Sept 15 (Reuters) - Former Wales captain Gareth Thomas has revealed he has been living with HIV "for years" and appealed for support to "break the stigma" around the condition.
The 45-year-old said in a video posted on Twitter that he had been moved to go public about his health because he had received emails threatening to expose him.
"I'm Gareth Thomas and I want to share my secret with you. Why? Because it's mine to tell you, not the emails that make my life hell, threatening to tell you before I do, and because I believe in you and I trust you," he said.
"I'm living with HIV. Now you have that information, that makes me extremely vulnerable but it does not make me weak.
"Now even though I've been forced to tell you this, I choose to fight, to educate and break the stigma around this subject."
Thomas was capped 100 times for Wales in an international career spanning 1995-2007 and also captained the British and Irish Lions in 2005.
After his retirement from international rugby, he came out as gay in 2009 and has been a prominent campaigner against homophobia in sport.
In an interview with the Daily Mirror, Thomas said he had kept the diagnosis secret for years and it initially caused him to have suicidal thoughts.
"I had a fear people would judge me and treat me like a leper because of a lack of knowledge," the paper quoted him as saying.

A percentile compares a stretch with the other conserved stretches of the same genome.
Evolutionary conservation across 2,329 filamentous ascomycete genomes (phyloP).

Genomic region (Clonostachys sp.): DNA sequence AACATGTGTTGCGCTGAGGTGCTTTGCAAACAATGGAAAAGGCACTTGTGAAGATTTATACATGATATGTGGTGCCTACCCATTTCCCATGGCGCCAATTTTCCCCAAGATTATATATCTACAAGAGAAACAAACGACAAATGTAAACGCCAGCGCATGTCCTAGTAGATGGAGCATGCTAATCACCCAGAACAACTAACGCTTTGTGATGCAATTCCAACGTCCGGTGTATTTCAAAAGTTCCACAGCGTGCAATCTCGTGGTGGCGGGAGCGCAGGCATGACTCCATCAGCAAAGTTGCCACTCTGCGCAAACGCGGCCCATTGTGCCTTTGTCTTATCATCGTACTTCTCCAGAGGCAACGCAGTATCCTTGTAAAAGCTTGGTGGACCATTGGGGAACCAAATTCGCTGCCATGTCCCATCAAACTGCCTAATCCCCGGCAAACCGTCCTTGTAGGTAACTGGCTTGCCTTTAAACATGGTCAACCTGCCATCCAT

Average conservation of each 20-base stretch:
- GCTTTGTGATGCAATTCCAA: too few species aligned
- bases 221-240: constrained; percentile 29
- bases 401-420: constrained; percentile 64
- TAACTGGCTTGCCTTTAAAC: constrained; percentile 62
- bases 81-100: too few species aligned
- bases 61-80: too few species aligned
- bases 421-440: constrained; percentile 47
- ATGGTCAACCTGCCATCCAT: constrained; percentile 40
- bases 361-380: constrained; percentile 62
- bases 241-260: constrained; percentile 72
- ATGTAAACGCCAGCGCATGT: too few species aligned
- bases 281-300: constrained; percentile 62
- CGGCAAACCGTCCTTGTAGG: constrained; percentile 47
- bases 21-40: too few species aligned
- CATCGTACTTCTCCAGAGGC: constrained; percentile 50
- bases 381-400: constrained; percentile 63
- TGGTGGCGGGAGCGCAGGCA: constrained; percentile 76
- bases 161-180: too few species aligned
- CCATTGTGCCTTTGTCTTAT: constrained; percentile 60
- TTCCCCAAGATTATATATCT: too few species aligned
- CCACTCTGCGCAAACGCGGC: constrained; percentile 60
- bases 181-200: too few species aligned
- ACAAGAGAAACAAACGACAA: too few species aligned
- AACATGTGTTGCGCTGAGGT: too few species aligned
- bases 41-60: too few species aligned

"I was in a dark place, feeling suicidal. I thought about driving off a cliff.
"To me, wanting to die was just a natural thought and felt like the easier way out, but you have to confront things. And having a strong support system and the personal strength and experience of overcoming those emotions got me through it."
The first British rugby international to come out, Thomas told the paper that blackmailers had threatened to reveal his diagnosis.
He also said he was in good health while managing the condition with medication, and Stephen, his partner of several years, was not HIV positive.
Thomas's revelation comes just over a week before Wales play their first World Cup match against Georgia in Japan, where the former skipper will work as a pundit for broadcaster ITV.
"I'm asking you to help me to show that everyone lives in fear of people's reactions and opinions of something about them. But that doesn't mean that we should have to hide," he said on Twitter.
"To do this, I really, really need your support."
The post prompted a flood of supportive messages from British sport personalities on social media, including former England soccer great Gary Lineker and prominent international rugby referee Nigel Owens.
Welshman Owens, who came out as gay in 2007 after a long struggle to come to terms with his sexuality, gave "all (his) support" to Thomas on Twitter.
"Stay strong my friend and as always well done for being so brave and open to speak about these important issues that affect so many and will help even more," he tweeted. (Reporting by Ian Ransom in Melbourne Editing by Robert Birsel and Amlan Chakraborty)
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